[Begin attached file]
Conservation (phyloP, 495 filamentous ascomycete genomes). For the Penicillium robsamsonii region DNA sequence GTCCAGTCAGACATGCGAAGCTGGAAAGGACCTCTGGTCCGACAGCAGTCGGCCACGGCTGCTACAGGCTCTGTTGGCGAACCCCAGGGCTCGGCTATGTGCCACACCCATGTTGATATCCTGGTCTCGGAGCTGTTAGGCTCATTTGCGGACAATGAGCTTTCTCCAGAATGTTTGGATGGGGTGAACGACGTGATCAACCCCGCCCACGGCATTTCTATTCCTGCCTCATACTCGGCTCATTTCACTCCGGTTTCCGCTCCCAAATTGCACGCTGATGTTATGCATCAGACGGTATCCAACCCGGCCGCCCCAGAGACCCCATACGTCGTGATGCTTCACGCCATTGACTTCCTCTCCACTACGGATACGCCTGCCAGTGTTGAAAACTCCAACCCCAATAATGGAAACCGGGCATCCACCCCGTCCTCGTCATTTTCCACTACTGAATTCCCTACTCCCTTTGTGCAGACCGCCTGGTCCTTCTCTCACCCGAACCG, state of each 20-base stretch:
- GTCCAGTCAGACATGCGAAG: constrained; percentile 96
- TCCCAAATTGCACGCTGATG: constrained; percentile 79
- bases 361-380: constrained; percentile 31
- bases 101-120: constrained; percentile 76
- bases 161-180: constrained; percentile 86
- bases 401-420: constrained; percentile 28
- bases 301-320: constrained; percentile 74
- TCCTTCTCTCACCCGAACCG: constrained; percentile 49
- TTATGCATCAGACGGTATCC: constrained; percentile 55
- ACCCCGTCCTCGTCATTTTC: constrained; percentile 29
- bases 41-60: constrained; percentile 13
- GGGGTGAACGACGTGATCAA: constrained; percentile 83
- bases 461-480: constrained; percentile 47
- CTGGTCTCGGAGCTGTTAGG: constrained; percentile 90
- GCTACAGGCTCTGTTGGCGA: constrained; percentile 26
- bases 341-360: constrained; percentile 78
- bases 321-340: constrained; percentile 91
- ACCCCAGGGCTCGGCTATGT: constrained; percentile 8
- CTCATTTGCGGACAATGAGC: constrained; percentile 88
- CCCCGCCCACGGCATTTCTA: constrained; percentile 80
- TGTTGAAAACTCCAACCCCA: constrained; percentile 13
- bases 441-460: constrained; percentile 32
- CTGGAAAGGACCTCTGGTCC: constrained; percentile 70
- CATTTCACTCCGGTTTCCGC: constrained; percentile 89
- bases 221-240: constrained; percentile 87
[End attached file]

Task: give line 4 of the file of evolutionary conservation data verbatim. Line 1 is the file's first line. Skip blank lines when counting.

- bases 361-380: constrained; percentile 31